BROOKINGS, S.D. - An SDSU Extension native habitats research project recently received a National Fish and Wildlife Foundation award to support an ongoing effort to identify native habitats in South Dakota.
The $299,509 award is for the multi-year project to accurately map and inventory South Dakota’s remaining native grasslands, wetlands and woodlands. The project is led by SDSU Extension Range Field Specialist Pete Bauman. For this phase of the study, Bauman and his team are identifying native areas within the Dakota Grassland focus area of western South Dakota. Native habitats refer to areas that are virgin sod and have never been plowed, tilled or developed for other uses.
“Historically there has been a general idea of the extent of where grasslands are located through satellite imagery, but the methodology we are using relies on known data sets that record actual land use history. We developed a method to ‘stack’ various data to get a much clearer impression of what South Dakota land use history really looks like.”
The pilot project was developed in 2014 by Bauman, Joe Blastick with The Nature Conservancy and Matt Morlock with Pheasants Forever, to help determine how much native grassland remained in northeastern South Dakota. The Nature Conservancy provided the initial funding for the pilot project and has grown from there.
The key to the work is the ability to access and interpret Farm Service Agency’s Common Land Unit Data, which is not a public data set. Bauman’s team was also able to secure access to various federal data sets through strong partnerships with the South Dakota Grassland Coalition, South Dakota Natural Resources Conservation Service, South Dakota Farm Service Agency, South Dakota Game, Fish and Parks, and the U.S. Fish and Wildlife Service.
“Our results represent two firsts. One is that this effort represents the first attempt to physically measure South Dakota’s native habitats in a way that is applicable and easily accessible to both agencies and the individual landowner. The second is that once completed, we believe we’ll have an accurate measure of native grassland conversion over the last several years, something we’ve not been able to identify in the past,” Bauman said.
Since land use data is not immediately available, the team is using data from 2012 and 2013 for their base analysis. “We have found that only about 24% of eastern South Dakota land is considered native as of 2012, so I expect that number to be less once we take a look at the 2020 data. We saw a lot of grassland get converted to cropland when corn prices were high a few years ago,” Bauman said.
According to Bauman, the stronghold of eastern South Dakota native grassland is found in the northeast corner of the state known as the Prairie Coteau, in which roughly one million acres remain intact in the landscape.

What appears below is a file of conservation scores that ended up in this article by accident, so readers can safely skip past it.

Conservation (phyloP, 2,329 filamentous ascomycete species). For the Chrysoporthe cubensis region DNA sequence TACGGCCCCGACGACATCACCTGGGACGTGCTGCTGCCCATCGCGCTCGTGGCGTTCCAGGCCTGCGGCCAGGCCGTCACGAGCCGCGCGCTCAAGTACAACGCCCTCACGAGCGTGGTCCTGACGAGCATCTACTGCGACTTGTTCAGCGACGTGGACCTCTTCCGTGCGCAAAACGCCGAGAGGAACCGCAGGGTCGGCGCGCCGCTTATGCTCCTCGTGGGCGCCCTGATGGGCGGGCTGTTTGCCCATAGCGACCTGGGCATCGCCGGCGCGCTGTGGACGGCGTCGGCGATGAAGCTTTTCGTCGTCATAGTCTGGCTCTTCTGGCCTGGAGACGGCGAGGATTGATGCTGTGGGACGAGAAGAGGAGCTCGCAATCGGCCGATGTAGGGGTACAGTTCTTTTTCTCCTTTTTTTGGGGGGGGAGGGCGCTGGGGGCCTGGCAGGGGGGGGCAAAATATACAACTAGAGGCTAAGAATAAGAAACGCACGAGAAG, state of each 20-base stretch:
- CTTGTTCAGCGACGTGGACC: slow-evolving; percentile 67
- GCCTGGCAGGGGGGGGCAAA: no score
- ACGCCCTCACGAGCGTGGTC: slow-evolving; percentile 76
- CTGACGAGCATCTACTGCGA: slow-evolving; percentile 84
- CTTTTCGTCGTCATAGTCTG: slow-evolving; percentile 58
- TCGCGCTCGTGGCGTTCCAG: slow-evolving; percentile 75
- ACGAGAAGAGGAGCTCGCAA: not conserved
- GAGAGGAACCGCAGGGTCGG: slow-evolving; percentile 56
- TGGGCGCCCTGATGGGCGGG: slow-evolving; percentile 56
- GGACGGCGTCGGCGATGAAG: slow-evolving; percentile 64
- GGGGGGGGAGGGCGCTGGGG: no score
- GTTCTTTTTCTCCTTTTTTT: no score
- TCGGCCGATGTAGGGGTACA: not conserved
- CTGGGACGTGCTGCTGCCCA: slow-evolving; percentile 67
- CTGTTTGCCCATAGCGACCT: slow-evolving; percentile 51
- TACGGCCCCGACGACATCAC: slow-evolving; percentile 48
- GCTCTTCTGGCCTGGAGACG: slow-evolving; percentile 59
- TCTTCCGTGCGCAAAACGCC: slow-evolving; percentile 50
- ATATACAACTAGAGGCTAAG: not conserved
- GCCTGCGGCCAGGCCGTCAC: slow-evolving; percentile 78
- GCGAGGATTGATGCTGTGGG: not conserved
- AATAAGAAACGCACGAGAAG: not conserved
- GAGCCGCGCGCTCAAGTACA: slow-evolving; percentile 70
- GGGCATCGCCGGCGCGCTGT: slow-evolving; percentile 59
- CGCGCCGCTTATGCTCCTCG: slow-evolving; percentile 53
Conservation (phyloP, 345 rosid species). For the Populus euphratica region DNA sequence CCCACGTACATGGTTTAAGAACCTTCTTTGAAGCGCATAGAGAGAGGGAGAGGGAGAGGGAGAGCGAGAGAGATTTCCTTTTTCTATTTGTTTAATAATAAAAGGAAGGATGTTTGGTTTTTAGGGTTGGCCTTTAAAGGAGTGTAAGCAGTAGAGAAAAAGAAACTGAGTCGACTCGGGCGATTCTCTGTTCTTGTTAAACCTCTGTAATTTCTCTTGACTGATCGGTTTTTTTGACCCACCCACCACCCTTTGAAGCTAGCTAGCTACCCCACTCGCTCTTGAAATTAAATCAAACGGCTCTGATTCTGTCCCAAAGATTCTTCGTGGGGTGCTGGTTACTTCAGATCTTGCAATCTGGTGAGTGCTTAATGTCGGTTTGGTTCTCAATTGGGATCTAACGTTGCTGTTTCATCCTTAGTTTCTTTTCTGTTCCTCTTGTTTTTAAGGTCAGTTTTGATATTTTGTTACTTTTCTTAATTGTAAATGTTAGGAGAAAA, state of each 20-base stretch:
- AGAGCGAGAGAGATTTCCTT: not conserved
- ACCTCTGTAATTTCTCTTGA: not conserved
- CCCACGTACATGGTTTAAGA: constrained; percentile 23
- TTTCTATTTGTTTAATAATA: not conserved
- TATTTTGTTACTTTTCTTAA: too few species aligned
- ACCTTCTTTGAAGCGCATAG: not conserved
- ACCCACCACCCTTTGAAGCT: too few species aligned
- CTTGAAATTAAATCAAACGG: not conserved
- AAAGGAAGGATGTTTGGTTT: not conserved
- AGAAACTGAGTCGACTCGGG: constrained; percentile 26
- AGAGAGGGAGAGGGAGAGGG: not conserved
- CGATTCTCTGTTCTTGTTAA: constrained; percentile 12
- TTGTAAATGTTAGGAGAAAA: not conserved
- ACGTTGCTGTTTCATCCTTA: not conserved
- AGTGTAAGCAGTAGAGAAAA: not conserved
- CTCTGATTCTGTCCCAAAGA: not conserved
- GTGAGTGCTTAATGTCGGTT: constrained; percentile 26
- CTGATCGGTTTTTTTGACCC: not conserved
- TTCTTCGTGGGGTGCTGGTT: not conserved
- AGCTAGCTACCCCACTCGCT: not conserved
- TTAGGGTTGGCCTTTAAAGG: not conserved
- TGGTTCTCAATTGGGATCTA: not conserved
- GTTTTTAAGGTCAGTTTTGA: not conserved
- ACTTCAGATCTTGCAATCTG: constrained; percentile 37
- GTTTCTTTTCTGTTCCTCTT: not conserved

“From what we can tell today, up to 70% of western South Dakota land could potentially be native. However, with ongoing land conversion to cropland and the very significant amount of ‘go-back land’, meaning that it was tilled at some point long ago and has either passively or actively returned to grass cover, yet to be analyzed, I’m guessing that number will likely be reduced to about 60% or so. Again, we don’t have a measure of quality or overall health, this is just an assessment of size and location at this time,” Bauman said.
According to Bauman, the biggest threats to native lands are physical conversion, broadcasting non-selective herbicides, poor grazing practices, invasion of cool season exotic grasses and woody species. The biggest opportunities come from relatively large tracts in some areas, especially in western South Dakota and the Missouri and Prairie Coteaus in the eastern part of the state. Also, private landowners are key.
“We have some outstanding producers throughout the state that really care about how healthy grassland ecosystems management supports their profitability,” Bauman said.
Once they finish the base mapping, the team will revisit the data to evaluate the current state of the grass in 2020.
“We are committed to providing the information to the public for use in conservation, agriculture, energy and other land use planning needs,” Bauman said.
Other data and financial support for the project has come from a variety of groups such as the National Fish and Wildlife Foundation, Northern Great Plains Migratory Bird Joint Venture, World Wildlife Fund, South Dakota School and Public Lands, and South Dakota State University’s Natural Resources Management and Geography Departments, as well as the College of Agriculture, Food, and Environmental Sciences.
Learn more about SDSU Extension natural resources and conservation efforts under the Extension grassland tag.
The light shading represents land that has been tilled or otherwise converted in the past. The darker green are lands classified as likely native. Black dots/shapes represent land that requires more analysis. The map does not show quality or species composition, so the team doesn’t know the relative health of the native tracts but does know there is no proof they’ve been broken.